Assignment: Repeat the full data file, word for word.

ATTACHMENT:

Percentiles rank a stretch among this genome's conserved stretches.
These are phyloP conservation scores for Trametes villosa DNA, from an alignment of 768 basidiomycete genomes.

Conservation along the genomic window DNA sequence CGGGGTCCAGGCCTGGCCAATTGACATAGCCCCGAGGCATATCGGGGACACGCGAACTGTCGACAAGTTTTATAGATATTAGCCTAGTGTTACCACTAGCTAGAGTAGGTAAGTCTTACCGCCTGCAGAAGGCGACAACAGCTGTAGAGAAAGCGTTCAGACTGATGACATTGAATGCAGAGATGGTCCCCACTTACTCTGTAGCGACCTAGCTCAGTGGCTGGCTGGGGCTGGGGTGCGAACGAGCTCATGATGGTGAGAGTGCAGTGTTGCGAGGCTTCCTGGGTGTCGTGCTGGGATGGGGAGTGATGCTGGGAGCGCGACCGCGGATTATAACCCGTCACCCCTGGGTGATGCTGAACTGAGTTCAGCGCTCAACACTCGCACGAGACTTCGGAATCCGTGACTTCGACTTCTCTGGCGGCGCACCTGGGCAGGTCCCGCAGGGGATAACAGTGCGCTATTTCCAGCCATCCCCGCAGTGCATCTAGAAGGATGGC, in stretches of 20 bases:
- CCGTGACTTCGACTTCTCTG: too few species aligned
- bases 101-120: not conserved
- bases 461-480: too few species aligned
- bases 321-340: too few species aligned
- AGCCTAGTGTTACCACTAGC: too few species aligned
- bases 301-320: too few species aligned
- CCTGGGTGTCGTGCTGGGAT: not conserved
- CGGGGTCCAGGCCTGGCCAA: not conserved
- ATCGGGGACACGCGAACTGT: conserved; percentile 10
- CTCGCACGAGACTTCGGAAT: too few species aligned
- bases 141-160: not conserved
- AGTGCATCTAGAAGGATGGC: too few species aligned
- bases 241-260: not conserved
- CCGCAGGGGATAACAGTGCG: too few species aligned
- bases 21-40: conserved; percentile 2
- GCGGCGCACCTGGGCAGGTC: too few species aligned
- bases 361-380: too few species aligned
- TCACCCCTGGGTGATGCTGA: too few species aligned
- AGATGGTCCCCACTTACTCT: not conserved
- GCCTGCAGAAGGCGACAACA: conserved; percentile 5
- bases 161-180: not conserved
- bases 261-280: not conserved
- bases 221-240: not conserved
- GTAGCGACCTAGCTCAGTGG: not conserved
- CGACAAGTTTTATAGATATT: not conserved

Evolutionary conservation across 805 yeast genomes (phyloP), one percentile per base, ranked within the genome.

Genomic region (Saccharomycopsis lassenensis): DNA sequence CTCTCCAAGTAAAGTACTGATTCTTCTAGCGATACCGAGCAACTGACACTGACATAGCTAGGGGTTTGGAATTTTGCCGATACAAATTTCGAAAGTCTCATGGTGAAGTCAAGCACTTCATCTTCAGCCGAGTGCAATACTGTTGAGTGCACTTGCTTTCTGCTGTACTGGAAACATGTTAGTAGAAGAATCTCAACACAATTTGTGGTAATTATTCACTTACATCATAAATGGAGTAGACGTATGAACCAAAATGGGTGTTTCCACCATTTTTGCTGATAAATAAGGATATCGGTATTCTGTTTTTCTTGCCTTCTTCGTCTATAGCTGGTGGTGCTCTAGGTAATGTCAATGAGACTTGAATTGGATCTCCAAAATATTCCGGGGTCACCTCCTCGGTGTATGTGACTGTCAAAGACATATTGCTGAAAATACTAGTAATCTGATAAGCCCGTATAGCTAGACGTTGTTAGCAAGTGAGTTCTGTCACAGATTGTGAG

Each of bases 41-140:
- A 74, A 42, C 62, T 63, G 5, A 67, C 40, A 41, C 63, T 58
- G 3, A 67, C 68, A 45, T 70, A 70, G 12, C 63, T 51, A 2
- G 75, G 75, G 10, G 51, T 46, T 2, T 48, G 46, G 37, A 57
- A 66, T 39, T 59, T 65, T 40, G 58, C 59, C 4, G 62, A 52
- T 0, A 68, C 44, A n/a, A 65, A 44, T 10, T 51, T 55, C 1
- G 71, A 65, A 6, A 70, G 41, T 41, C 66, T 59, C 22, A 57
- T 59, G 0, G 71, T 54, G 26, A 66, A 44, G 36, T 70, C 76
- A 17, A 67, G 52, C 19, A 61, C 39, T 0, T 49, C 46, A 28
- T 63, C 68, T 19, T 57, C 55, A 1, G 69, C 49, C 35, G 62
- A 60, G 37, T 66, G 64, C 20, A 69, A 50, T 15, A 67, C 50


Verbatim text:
Percentiles rank a stretch among this genome's conserved stretches.
These are phyloP conservation scores for Trametes villosa DNA, from an alignment of 768 basidiomycete genomes.

Conservation along the genomic window DNA sequence CGGGGTCCAGGCCTGGCCAATTGACATAGCCCCGAGGCATATCGGGGACACGCGAACTGTCGACAAGTTTTATAGATATTAGCCTAGTGTTACCACTAGCTAGAGTAGGTAAGTCTTACCGCCTGCAGAAGGCGACAACAGCTGTAGAGAAAGCGTTCAGACTGATGACATTGAATGCAGAGATGGTCCCCACTTACTCTGTAGCGACCTAGCTCAGTGGCTGGCTGGGGCTGGGGTGCGAACGAGCTCATGATGGTGAGAGTGCAGTGTTGCGAGGCTTCCTGGGTGTCGTGCTGGGATGGGGAGTGATGCTGGGAGCGCGACCGCGGATTATAACCCGTCACCCCTGGGTGATGCTGAACTGAGTTCAGCGCTCAACACTCGCACGAGACTTCGGAATCCGTGACTTCGACTTCTCTGGCGGCGCACCTGGGCAGGTCCCGCAGGGGATAACAGTGCGCTATTTCCAGCCATCCCCGCAGTGCATCTAGAAGGATGGC, in stretches of 20 bases:
- CCGTGACTTCGACTTCTCTG: too few species aligned
- bases 101-120: not conserved
- bases 461-480: too few species aligned
- bases 321-340: too few species aligned
- AGCCTAGTGTTACCACTAGC: too few species aligned
- bases 301-320: too few species aligned
- CCTGGGTGTCGTGCTGGGAT: not conserved
- CGGGGTCCAGGCCTGGCCAA: not conserved
- ATCGGGGACACGCGAACTGT: conserved; percentile 10
- CTCGCACGAGACTTCGGAAT: too few species aligned
- bases 141-160: not conserved
- AGTGCATCTAGAAGGATGGC: too few species aligned
- bases 241-260: not conserved
- CCGCAGGGGATAACAGTGCG: too few species aligned
- bases 21-40: conserved; percentile 2
- GCGGCGCACCTGGGCAGGTC: too few species aligned
- bases 361-380: too few species aligned
- TCACCCCTGGGTGATGCTGA: too few species aligned
- AGATGGTCCCCACTTACTCT: not conserved
- GCCTGCAGAAGGCGACAACA: conserved; percentile 5
- bases 161-180: not conserved
- bases 261-280: not conserved
- bases 221-240: not conserved
- GTAGCGACCTAGCTCAGTGG: not conserved
- CGACAAGTTTTATAGATATT: not conserved

Evolutionary conservation across 805 yeast genomes (phyloP), one percentile per base, ranked within the genome.

Genomic region (Saccharomycopsis lassenensis): DNA sequence CTCTCCAAGTAAAGTACTGATTCTTCTAGCGATACCGAGCAACTGACACTGACATAGCTAGGGGTTTGGAATTTTGCCGATACAAATTTCGAAAGTCTCATGGTGAAGTCAAGCACTTCATCTTCAGCCGAGTGCAATACTGTTGAGTGCACTTGCTTTCTGCTGTACTGGAAACATGTTAGTAGAAGAATCTCAACACAATTTGTGGTAATTATTCACTTACATCATAAATGGAGTAGACGTATGAACCAAAATGGGTGTTTCCACCATTTTTGCTGATAAATAAGGATATCGGTATTCTGTTTTTCTTGCCTTCTTCGTCTATAGCTGGTGGTGCTCTAGGTAATGTCAATGAGACTTGAATTGGATCTCCAAAATATTCCGGGGTCACCTCCTCGGTGTATGTGACTGTCAAAGACATATTGCTGAAAATACTAGTAATCTGATAAGCCCGTATAGCTAGACGTTGTTAGCAAGTGAGTTCTGTCACAGATTGTGAG

Each of bases 41-140:
- A 74, A 42, C 62, T 63, G 5, A 67, C 40, A 41, C 63, T 58
- G 3, A 67, C 68, A 45, T 70, A 70, G 12, C 63, T 51, A 2
- G 75, G 75, G 10, G 51, T 46, T 2, T 48, G 46, G 37, A 57
- A 66, T 39, T 59, T 65, T 40, G 58, C 59, C 4, G 62, A 52
- T 0, A 68, C 44, A n/a, A 65, A 44, T 10, T 51, T 55, C 1
- G 71, A 65, A 6, A 70, G 41, T 41, C 66, T 59, C 22, A 57
- T 59, G 0, G 71, T 54, G 26, A 66, A 44, G 36, T 70, C 76
- A 17, A 67, G 52, C 19, A 61, C 39, T 0, T 49, C 46, A 28
- T 63, C 68, T 19, T 57, C 55, A 1, G 69, C 49, C 35, G 62
- A 60, G 37, T 66, G 64, C 20, A 69, A 50, T 15, A 67, C 50